30th October 2020:
Analysis of a late Roman cemetery at Worthy Down Camp near Winchester has revealed remarkable evidence about life in the Roman countryside. As part of Black History Month, we focus on individuals whose origins lay outside Britain.
Oxford Archaeology carried out an excavation at Worthy Down Camp between 2014 and 2016 as part of Project Wellesley, a major development across two sites. Since then, the records and finds have been subject to post-excavation analysis, and the work is now drawing to a close. The archaeological work was commissioned by Skanska on behalf of the Defence Infrastructure Organisation.
Nineteen inhumation graves were recorded. Coins that had been deliberately placed in some of the graves dated the burials to the second half of the 4th century AD, and this late Roman date is supported by radiocarbon dating. The burials were generally orientated NW-SE, with the head commonly at the west end, but are unlikely to be Christian graves, as they displayed a diverse range of rites. Most burials were supine – that is, laid out straight and face up – but one burial had been decapitated, the head being placed at the feet, another burial was crouched, and two others had been laid on their sides.
Analysis of the skeletons showed that the age range of the population buried in the cemetery was unusual. Typically, cemetery populations in Roman Britain are skewed towards older individuals, but at Worthy Down, the population was generally younger, mainly comprising adults below the age of 45. What is more, the analysis of the bones suggested that the individuals had experienced hardships and stress during their lives, with evidence of poor dental health and nutrition, joint and bone disease, and fractures caused by violence or injury.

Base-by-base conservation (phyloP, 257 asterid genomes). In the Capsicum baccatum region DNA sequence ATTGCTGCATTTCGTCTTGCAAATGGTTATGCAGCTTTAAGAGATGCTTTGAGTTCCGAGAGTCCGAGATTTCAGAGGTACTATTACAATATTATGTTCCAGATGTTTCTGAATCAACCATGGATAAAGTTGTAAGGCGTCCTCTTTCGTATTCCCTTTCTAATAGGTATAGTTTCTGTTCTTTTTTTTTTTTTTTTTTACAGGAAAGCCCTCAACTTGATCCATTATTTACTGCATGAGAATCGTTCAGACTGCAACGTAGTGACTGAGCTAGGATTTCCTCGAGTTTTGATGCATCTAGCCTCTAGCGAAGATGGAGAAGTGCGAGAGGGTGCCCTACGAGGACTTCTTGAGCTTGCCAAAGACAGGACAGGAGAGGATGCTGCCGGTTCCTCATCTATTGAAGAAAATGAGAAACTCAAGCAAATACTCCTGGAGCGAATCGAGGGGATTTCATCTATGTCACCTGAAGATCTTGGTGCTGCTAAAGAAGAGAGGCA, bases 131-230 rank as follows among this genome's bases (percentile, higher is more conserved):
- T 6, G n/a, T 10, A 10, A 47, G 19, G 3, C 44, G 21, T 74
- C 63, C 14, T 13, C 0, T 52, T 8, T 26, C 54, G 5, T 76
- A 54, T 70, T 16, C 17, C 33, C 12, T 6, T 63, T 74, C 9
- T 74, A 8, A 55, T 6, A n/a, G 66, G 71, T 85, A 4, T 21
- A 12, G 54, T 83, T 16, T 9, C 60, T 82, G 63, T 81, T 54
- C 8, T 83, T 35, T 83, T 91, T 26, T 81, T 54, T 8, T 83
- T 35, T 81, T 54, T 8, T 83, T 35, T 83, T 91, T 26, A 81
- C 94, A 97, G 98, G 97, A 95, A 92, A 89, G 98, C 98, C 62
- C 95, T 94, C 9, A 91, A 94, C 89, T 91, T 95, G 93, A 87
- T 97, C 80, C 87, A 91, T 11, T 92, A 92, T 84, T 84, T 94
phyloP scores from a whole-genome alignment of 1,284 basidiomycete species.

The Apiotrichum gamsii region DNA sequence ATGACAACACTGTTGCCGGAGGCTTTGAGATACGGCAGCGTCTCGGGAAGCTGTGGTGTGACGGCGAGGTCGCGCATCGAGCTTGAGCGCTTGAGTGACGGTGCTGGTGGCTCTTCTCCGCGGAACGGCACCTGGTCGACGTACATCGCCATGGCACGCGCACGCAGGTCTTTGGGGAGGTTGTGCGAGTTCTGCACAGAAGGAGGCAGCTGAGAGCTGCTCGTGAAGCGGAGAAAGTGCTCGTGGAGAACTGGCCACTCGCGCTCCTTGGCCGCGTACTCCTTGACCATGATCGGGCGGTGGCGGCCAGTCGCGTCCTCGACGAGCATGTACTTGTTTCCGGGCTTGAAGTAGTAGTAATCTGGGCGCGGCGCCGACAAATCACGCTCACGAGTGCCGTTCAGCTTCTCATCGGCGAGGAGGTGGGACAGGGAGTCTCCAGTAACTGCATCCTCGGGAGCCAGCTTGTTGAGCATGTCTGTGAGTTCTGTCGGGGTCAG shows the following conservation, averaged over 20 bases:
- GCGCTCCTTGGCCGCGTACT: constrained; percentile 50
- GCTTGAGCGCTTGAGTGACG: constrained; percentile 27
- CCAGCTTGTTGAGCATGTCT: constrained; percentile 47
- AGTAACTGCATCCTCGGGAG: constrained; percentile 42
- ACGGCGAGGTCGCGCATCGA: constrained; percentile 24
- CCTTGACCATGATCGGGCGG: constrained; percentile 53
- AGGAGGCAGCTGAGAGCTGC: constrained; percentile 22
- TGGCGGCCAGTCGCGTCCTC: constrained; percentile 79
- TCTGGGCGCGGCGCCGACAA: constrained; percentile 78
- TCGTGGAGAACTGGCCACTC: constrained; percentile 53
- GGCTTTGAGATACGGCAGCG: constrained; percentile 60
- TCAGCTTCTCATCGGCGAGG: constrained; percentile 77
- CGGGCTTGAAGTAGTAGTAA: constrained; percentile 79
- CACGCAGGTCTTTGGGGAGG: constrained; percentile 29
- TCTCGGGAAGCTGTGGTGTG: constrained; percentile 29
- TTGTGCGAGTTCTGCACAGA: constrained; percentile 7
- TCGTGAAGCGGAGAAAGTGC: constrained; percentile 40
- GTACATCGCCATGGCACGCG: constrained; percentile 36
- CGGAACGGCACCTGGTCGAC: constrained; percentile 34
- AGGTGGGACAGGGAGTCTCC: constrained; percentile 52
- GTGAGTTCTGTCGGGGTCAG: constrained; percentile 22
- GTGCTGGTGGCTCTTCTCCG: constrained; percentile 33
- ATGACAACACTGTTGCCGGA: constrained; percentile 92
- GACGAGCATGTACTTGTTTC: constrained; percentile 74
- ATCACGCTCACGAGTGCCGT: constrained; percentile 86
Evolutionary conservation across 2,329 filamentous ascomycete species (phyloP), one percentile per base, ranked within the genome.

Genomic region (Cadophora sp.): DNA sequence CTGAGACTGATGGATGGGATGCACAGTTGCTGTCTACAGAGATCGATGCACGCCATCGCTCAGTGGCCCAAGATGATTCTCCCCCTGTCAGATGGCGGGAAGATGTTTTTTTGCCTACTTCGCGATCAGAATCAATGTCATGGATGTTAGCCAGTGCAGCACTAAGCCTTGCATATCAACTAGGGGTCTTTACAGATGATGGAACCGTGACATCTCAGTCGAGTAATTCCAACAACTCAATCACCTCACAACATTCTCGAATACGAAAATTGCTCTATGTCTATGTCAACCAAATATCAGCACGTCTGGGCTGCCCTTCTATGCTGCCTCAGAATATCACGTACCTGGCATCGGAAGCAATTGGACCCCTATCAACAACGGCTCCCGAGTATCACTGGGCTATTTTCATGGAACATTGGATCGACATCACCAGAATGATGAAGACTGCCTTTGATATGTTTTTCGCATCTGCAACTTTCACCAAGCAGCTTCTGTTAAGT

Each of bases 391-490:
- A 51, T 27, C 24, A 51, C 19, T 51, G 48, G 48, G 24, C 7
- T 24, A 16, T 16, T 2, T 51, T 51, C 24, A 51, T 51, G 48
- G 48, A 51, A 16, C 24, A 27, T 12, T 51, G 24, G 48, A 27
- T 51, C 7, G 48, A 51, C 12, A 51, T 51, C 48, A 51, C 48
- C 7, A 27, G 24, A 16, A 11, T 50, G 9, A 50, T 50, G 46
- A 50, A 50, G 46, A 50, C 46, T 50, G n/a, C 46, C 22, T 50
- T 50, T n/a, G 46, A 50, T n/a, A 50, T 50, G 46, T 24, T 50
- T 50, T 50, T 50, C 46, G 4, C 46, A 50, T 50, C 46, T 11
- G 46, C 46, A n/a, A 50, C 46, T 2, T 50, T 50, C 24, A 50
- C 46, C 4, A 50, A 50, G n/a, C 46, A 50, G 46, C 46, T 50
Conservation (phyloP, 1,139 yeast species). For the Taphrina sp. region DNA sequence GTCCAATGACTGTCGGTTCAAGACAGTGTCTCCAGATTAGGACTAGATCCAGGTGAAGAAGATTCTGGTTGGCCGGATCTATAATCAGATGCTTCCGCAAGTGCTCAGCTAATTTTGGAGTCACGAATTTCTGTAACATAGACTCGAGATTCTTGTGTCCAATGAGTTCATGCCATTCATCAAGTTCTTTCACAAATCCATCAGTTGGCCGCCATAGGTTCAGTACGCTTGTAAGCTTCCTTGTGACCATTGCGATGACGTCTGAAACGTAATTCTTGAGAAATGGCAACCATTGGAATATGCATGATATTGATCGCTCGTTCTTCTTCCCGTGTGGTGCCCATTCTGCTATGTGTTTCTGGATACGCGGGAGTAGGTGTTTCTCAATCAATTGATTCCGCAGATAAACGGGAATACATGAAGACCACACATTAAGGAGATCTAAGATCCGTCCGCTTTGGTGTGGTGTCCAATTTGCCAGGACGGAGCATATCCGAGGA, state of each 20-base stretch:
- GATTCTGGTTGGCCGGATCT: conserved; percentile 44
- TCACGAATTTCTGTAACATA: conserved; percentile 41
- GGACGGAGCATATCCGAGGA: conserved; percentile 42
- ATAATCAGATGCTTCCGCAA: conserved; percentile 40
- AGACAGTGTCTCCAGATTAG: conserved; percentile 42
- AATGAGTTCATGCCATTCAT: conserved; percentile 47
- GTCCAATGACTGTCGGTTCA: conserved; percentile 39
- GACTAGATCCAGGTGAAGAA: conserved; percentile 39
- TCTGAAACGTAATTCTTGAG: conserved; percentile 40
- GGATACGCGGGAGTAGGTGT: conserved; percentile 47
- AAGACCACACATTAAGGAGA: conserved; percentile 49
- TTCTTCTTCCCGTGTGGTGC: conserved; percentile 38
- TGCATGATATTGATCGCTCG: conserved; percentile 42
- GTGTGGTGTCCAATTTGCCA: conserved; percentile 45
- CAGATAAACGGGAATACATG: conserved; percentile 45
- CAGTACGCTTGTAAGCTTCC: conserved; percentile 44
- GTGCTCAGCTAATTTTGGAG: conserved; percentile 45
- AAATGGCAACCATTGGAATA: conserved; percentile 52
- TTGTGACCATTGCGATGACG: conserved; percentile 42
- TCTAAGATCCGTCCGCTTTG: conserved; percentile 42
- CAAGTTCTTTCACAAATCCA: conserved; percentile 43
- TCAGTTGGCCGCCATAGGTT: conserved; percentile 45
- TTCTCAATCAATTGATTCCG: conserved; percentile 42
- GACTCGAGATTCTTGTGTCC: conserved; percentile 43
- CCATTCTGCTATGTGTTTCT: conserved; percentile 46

As fascinating was information about the origins of the individuals. While the body positions initially suggested that the burial rites were rooted in local, pre-Roman traditions, detailed studies indicated a different story.
Analysis of the skulls, using the latest guidelines and standards in osteological studies, showed that one individual had cranial traits consistent with Black ancestry, while another had traits consistent with Black or Asian ancestry. Stable isotope analysis was carried out on six of the skeletons, including the individual with traits of Black ancestry. This form of analysis examines the ratios of chemical elements in the teeth or bones, which can be specific to geographical region and therefore offers clues about where the individuals grew up. The analysis suggested that the six individuals spent their childhoods outside Britain in a region with a warmer, wetter climate, potentially the Iberian peninsula or the southern European or North African side of the Mediterranean.
The results of the analysis were intriguing. It revealed that a group of people buried at Worthy Down had been born outside Britain, and that one and perhaps two individuals had Black ancestry (though had not necessarily grown up in Africa).
How they came to be buried at Worthy Down is uncertain. The Roman town of Winchester (Venta Belgarum) was a cosmopolitan place and home to people from across the Roman world. The Worthy Down cemetery would have been in the countryside, perhaps on land that belonged to a villa estate. There was no suggestion, however, that the people buried there ever enjoyed the comforts or luxuries of a Roman villa. The pathology recorded on the skeletons, revealing a picture of disease, trauma, and premature death, is the sort of evidence typically associated with low-status populations, such as agricultural workers, bonded labourers or enslaved people.
Whether the community arrived in Britain as part of a wider migration of people or were brought by force or through obligation cannot be conclusively addressed. But whatever the case, having settled in the countryside, life for the community buried at Worthy Down was far from a bucolic idyll.